And the winner is...

Aasberg and Schei take Shetland Round Britain and Ireland gun

Friday June 25th 2010, Author: andyn, Location: United Kingdom

The first five boats in this year’s Shetland Round Britain and Ireland Race, sponsored by Shetland Islands Council, have crossed the line at the end of 2,000 miles of grueling racing.

In the closest finish in memory, Rune Aasberg and Arild Schei in Solo were greeted by a cannon as they crossed the line at the Royal Western Yacht Club at 13:07:02 on 25th June 2010, taking line honours and a class win in a time of 19 days 0 hours 52 minutes and 2 seconds. Having always been in the hunt at all the stopovers, she has come from behind in the last few hours to clinch the lead.

She was quickly followed by SunGard Front Arena skippered by Marco Nannini and Paul Peggs at 13:20:33, then 3rd place Fujifilm at 13:24:37, Phesheya Racing (Nick Leggatt and Pip Hutton-Squire) came in 4th at 13:33:59 and Roaring Again with Hans Plas and Robin Verhoef came in 5th at 13:44:43. All results are subject to official confirmation.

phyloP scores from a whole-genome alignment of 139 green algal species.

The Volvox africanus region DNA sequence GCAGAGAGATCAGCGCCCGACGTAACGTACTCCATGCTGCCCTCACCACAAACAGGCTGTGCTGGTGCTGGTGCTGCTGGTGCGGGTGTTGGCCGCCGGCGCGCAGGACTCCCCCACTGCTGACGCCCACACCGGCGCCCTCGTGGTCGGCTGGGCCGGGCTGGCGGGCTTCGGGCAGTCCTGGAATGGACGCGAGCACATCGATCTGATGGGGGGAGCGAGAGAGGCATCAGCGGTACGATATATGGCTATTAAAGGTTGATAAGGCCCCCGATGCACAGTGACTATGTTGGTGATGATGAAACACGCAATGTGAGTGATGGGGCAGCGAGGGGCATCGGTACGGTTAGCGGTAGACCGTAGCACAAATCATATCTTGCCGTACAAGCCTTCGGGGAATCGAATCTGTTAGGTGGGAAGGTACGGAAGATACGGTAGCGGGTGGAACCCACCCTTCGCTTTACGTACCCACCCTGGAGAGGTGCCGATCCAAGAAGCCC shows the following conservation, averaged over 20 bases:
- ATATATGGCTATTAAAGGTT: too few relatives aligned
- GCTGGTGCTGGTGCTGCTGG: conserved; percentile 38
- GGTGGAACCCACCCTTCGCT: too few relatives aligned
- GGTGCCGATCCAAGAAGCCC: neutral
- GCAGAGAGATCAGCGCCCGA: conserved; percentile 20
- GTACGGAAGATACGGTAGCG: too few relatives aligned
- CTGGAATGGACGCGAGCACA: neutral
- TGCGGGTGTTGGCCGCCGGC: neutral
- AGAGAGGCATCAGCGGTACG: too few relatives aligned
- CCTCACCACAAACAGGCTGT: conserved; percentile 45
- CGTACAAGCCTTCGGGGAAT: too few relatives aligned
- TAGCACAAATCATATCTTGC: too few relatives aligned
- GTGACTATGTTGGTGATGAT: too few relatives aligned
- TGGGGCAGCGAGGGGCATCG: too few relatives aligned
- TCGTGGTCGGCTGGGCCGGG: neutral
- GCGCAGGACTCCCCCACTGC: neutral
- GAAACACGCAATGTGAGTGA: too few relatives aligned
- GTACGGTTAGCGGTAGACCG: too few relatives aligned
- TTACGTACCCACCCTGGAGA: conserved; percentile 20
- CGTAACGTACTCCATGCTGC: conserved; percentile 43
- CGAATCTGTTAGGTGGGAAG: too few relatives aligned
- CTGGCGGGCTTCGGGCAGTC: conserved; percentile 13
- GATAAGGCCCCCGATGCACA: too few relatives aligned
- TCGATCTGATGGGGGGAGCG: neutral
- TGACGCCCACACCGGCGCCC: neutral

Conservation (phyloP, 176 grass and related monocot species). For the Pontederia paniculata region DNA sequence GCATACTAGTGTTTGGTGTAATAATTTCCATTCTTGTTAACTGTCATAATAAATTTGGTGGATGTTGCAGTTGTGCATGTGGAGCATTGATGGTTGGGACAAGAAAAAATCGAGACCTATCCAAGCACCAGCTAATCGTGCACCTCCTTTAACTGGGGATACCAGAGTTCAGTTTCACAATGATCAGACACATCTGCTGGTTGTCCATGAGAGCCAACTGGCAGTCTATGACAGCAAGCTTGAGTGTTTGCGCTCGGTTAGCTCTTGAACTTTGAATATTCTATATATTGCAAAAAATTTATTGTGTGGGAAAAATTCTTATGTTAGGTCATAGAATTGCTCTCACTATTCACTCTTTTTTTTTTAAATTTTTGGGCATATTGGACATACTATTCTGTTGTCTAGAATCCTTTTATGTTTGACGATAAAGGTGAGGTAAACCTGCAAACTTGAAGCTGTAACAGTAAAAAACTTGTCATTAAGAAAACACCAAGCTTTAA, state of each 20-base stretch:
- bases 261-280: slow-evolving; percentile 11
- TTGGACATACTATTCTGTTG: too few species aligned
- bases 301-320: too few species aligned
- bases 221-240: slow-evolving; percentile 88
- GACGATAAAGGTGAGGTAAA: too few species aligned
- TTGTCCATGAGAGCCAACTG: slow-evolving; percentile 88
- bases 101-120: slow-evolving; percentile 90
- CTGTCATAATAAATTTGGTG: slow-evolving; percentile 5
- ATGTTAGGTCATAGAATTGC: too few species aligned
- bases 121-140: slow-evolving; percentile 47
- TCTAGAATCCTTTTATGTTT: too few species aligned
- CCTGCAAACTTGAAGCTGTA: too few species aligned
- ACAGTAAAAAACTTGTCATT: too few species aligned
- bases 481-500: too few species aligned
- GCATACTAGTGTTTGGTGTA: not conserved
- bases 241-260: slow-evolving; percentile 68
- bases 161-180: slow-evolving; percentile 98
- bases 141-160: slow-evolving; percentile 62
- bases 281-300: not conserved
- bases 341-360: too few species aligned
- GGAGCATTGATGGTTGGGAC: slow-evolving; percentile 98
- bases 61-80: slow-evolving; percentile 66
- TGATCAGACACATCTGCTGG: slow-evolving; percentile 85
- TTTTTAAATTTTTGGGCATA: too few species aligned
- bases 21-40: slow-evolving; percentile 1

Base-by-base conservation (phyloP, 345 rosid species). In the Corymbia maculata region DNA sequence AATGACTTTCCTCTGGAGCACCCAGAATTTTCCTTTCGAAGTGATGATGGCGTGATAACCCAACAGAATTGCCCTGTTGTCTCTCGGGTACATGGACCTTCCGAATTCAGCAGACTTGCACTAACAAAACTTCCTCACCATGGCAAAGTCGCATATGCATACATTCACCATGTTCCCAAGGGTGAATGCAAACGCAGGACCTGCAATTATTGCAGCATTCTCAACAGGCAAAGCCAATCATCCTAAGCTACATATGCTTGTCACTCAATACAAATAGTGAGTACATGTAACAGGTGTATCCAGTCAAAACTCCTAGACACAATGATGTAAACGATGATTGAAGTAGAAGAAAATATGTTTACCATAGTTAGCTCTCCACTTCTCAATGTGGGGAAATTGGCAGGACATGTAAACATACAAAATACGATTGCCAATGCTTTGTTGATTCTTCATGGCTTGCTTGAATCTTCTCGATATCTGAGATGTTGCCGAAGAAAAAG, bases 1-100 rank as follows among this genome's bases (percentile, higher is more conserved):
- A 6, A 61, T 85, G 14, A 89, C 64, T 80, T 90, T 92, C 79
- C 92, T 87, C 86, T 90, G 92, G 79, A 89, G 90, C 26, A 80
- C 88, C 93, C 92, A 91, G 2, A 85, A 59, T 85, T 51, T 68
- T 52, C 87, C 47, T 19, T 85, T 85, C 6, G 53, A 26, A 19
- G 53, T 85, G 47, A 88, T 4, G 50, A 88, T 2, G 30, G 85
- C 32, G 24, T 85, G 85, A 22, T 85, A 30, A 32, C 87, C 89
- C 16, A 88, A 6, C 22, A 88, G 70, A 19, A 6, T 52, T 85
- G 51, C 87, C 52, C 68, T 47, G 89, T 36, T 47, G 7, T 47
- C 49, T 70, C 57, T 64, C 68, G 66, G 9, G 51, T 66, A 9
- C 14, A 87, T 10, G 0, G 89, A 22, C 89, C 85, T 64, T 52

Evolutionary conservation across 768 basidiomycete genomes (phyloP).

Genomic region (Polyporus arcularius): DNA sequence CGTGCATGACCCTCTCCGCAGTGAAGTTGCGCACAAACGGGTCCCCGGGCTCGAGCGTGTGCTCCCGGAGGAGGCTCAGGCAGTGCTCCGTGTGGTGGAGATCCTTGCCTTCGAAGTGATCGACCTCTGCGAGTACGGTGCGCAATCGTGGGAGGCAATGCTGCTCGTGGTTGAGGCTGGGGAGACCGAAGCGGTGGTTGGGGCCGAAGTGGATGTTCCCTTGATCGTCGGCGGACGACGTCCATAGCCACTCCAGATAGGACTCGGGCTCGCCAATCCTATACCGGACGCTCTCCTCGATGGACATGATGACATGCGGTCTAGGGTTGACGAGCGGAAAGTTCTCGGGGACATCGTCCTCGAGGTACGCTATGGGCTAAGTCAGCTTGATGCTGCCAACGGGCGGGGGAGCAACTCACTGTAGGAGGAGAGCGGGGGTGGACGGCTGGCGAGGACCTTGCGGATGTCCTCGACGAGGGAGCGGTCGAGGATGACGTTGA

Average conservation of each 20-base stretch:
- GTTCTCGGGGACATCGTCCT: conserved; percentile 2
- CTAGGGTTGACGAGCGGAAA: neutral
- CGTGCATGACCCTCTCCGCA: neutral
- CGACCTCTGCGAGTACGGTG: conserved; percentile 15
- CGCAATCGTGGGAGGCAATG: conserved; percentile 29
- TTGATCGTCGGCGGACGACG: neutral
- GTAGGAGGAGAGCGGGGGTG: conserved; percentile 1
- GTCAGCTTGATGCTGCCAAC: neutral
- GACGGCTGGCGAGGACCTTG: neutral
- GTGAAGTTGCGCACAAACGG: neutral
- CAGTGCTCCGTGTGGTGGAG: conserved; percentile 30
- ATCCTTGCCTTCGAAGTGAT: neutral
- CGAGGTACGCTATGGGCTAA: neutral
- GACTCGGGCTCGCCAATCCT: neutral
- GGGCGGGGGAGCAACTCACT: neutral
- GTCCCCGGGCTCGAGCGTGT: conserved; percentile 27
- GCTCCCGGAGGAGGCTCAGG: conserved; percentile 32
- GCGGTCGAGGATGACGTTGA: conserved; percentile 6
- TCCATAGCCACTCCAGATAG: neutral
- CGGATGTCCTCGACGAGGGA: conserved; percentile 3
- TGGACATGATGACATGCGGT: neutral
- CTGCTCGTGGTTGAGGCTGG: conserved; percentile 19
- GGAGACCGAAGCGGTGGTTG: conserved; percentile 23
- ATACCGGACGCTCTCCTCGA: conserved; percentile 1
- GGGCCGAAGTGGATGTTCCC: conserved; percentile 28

Less than 38 minutes separated the first five yachts after 2000 miles of testing conditions. It was also a truly international finish, with Solo from Norway, SunGard from Italy, Great Britain represented by Fujifilm, Pheshaya Racing being a South African entry and Roaring Again from the Netherlands.

Douglas Irvine, speaking on behalf of the race sponsors Shetland Island Council, said: “We offer our hearty congratulations to the crew of Solo, and to all the other competitors who have made such a memorable spectacle of this year’s race. We wish all of the remaining competitors well, and a fair wind to bring them home to Plymouth.”

Lerwick marked the half way point in the race, where all of the boats had a compulsory 48 hour stopover. Alex Bennett, speaking today after the race, said that that all the competitors were looked after very well during their stay there. 

There are still more than 40 yachts out at sea, and the Royal Western Yacht Club at Queen Anne’s battery will be manned in the coming days and weeks to welcome each and every one of them home, whatever the time of night or day. You can continue to follow their progress via live satellite tracking at

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